Really interesting article and comments.

Here are a few thoughts of mine.

Once a year, I deliver an ethics lecture at Richmond University (in the interests of transparency, I’m the External Examiner of their MA PR programme). And it always addresses this issue -and, incidentally, the common confusion between ethics and morality.

Every year, I ask the students if there are any clients or areas of work that they would find personally unpalatable; and any they think that *nobody* should touch. They always have a wide range of views on the first question -though interestingly, every year, more say that they wouldn’t work with alcohol brands than with tobacco ones. But very few of them ever say that even when they personally find a product indefensible, their aversion means they want nobody to work on it.

And that’s our view too. The PRCA has always been clear that so long as an activity is legal, those working in the PR and communications sphere on its behalf have the right -and we’d like to think duty- to be members of their professional body.

And we put that belief into action. Our members cover the whole spectrum of the industry. Our corporate in-house members include organisations that are directly opposed to one another -and in some cases, are opposed to the very existence of other member organisations’ area of business. Our agency members work on every side of pretty much every issue of importance -pro HS2 and anti HS2; in favour of more state expenditure, and against it; pro and anti-regulation on foodstuffs and alcohol; and yes, in favour of, and against, plain packaging on cigarettes.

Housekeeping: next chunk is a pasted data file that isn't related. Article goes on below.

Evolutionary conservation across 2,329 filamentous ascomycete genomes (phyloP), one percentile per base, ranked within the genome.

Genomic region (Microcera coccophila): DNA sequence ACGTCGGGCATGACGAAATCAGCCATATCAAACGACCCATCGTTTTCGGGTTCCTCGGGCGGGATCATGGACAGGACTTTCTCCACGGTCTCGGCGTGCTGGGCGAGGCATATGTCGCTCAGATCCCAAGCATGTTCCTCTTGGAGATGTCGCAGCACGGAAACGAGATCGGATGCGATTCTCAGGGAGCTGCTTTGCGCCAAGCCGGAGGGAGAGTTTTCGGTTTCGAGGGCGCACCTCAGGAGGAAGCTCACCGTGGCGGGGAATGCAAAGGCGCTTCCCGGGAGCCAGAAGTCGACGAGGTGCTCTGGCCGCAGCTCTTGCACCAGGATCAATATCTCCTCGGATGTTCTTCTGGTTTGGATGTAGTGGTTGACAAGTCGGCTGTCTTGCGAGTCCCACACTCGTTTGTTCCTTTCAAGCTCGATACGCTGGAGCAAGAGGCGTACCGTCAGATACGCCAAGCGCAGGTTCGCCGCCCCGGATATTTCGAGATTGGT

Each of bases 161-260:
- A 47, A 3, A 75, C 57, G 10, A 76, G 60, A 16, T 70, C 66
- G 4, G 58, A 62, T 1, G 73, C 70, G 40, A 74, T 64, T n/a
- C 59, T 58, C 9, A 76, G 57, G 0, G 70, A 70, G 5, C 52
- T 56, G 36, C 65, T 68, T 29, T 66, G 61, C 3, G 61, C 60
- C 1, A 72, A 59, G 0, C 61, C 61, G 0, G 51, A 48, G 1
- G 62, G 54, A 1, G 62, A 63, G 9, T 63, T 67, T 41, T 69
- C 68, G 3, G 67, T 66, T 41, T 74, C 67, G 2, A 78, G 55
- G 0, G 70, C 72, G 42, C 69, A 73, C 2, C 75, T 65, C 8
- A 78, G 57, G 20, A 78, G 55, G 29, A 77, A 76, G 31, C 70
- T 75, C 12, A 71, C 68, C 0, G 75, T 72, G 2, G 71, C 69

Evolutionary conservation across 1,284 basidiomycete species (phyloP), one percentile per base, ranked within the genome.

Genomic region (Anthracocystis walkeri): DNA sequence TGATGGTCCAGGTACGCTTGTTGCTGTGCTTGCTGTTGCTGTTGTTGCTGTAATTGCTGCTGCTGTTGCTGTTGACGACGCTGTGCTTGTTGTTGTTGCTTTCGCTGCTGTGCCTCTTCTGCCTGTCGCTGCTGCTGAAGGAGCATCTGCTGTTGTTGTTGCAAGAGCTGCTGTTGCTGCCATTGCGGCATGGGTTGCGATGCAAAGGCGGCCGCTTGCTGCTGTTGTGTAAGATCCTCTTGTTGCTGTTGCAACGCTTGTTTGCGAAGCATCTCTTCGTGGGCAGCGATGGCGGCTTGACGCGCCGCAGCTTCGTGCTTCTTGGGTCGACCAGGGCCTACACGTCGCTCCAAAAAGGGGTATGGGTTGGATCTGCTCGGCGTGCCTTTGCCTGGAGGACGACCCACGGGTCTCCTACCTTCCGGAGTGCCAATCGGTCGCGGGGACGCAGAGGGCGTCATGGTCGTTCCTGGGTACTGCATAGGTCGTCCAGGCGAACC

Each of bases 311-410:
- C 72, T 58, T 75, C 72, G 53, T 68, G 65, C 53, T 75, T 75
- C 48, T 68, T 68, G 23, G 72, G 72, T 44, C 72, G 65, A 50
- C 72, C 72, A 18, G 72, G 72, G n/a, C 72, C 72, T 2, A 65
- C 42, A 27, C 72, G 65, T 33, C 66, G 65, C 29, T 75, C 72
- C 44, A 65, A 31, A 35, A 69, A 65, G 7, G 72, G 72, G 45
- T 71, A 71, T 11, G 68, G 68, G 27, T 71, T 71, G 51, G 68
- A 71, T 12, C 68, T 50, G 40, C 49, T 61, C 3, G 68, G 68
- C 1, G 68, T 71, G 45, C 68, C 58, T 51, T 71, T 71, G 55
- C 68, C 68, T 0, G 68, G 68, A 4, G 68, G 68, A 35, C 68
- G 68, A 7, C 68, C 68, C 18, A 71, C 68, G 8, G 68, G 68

There’s an incredibly wide range of work here. And there’s just one thing that unites them all -the all subscribe to our Code of Conduct. They all stand by the professionalism of their work. They are all accountable for what they do, to clients, colleagues, and indeed to the wider public. When people make the wrong call, we won’t hesitate to act, as we showed when we expelled Fuel PR and stripped its MD of her PRCA Fellowship.

So we don’t take a view on the worthiness or otherwise of a practitioner’s field of work. And quite frankly, how could we? Who is a suitable judge of which perfectly legal activities should be beyond the tolerance of a professional association? Who decides alcohol and fatty foods are ok, but cigarettes are beyond the pale? That working with the Government of one country with whom the UK has normal diplomatic relations is acceptable, but that the same work with another similar country is not? I don’t think that's my role; or the PRCA Board’s role; or that of our Professional Practices Committee either. And the same I’m sure holds true for the CIPR.

But here’s the caveat I always offer to Richmond students. At the PRCA, we shouldn’t, and we don’t judge you according to your clients or your company. That’s your decision. But your peers will. If you take on a particularly controversial client, be aware that some potential clients will find you more attractive; some less so. If you’re in house with a controversial employer, the same applies.

In an industry that becomes ever more transparent; where agencies rightly boast of who their clients are; where in-house practitioners detail in depth whom they work for and that they do on their publicly-available profiles, we all need to think hard about our career choices. And then to stand by those decisions, and the consequences of those decisions. But it’s simply not the role of membership bodies to make moral judgements on perfectly legal areas of activity: We’re not equipped to do so, and in my view, we’re not meant to do so either.